The non-GAAP tax rate was 23% in Q1, eight percentage points lower than last quarter. Now about half of the draft was from optimizing our international operations and the remainder was due to a one time R&D tax credit. As a result, we are able to lower our annual tax-rate guidance as well.

We continue to have one of the most transparent and predictable business models in software. With 95% of Q1 product orders booked as time-based licenses and 5% booked as upfront. The average length of our renewable customer license commitments remained healthy at approximately three years.

Turning now to cash. Our operating cash flow was $56 million in Q1. Capital expenditures were $12 million in the quarter. Our cash and short-term investments increased $107 million sequentially to $680 million. This increase was driven by increased option exercises and in annual payment made by one large customer.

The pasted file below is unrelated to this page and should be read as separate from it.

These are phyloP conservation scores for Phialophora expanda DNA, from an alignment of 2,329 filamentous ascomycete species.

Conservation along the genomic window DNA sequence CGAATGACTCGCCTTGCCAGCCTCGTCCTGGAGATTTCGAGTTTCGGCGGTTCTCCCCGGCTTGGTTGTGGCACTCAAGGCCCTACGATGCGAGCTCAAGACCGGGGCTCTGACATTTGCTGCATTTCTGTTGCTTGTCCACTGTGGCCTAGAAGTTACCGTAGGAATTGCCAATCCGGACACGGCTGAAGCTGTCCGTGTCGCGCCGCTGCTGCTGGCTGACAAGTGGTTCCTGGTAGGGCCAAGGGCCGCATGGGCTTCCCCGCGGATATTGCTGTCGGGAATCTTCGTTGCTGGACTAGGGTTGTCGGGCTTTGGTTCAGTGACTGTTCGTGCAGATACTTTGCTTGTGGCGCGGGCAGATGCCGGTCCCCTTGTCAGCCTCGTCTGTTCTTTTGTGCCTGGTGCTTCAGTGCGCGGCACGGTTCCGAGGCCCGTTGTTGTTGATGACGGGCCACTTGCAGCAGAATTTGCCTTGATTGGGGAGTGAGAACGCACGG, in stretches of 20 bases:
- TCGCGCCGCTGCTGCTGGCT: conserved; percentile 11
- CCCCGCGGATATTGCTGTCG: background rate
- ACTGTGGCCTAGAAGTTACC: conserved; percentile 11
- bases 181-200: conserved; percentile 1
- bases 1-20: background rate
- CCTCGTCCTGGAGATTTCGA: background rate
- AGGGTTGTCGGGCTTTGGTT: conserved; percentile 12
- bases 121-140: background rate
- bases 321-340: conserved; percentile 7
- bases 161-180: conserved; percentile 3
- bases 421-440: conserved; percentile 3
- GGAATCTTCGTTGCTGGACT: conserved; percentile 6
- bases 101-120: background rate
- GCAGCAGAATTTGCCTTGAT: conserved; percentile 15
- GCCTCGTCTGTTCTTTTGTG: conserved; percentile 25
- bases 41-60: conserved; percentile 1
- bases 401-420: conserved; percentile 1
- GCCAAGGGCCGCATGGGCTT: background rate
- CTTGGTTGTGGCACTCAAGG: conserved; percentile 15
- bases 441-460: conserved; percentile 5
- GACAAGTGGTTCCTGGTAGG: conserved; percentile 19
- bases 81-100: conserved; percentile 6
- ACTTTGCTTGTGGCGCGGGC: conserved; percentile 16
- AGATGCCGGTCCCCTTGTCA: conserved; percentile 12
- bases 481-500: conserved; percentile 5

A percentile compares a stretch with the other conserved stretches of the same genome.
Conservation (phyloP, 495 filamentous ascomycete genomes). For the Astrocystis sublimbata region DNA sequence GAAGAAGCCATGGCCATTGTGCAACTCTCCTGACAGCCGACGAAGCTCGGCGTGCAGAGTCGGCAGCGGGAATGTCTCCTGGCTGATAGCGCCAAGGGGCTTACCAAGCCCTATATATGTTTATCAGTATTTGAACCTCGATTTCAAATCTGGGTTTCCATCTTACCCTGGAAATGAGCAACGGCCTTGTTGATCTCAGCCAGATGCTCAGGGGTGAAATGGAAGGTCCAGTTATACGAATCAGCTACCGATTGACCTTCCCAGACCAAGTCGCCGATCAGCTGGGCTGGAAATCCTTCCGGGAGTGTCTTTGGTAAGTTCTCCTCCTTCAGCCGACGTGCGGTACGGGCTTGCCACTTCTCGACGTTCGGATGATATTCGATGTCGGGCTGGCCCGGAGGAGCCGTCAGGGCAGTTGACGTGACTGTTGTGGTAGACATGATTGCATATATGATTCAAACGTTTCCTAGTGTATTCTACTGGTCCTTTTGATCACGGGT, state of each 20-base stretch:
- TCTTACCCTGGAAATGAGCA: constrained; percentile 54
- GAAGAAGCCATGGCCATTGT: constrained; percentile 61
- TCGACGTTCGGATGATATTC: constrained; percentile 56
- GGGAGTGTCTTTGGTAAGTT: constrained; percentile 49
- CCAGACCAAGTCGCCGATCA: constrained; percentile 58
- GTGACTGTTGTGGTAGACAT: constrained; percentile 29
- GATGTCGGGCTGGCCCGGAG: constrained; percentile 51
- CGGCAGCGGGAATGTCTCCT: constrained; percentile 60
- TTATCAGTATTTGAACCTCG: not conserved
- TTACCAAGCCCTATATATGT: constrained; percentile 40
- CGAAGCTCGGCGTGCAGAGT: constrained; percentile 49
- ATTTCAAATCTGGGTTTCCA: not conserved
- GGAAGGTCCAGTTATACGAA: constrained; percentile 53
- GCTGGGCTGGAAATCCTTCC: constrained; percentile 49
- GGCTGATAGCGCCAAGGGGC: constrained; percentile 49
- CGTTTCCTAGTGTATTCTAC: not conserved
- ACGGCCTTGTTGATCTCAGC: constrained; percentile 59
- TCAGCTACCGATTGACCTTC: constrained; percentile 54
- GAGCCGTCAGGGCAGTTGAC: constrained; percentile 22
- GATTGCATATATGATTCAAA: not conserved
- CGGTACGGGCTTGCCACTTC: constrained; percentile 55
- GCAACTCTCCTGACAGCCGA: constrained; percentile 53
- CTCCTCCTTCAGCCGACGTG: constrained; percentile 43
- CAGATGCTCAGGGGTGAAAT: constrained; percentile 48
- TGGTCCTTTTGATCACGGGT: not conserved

In Q1, we purchased 700,000 shares of our stock for $18 million and have approximately $219 million left on our authorization. Our diluted share count increased 6 million shares during Q1, primarily as a result of a higher stock price. Q1 net accounts receivable totaled $141 million and DSO's were 46 days well within our historical range.

Deferred revenue at the end of the quarter was $584 million and expected increase to the large annual payment that I just mentioned. And as we've seen in the last several years, we expect deferred revenues to decline through the year and this payment rolls in the revenue.

At the end of Q1, we had approximately 5,100 employees a slight drop sequentially. In a second quarter in a row we reduced our headcount, as we continue to tightly manage our resources. From a broader perspective we continue to drive cost control initiatives throughout the company.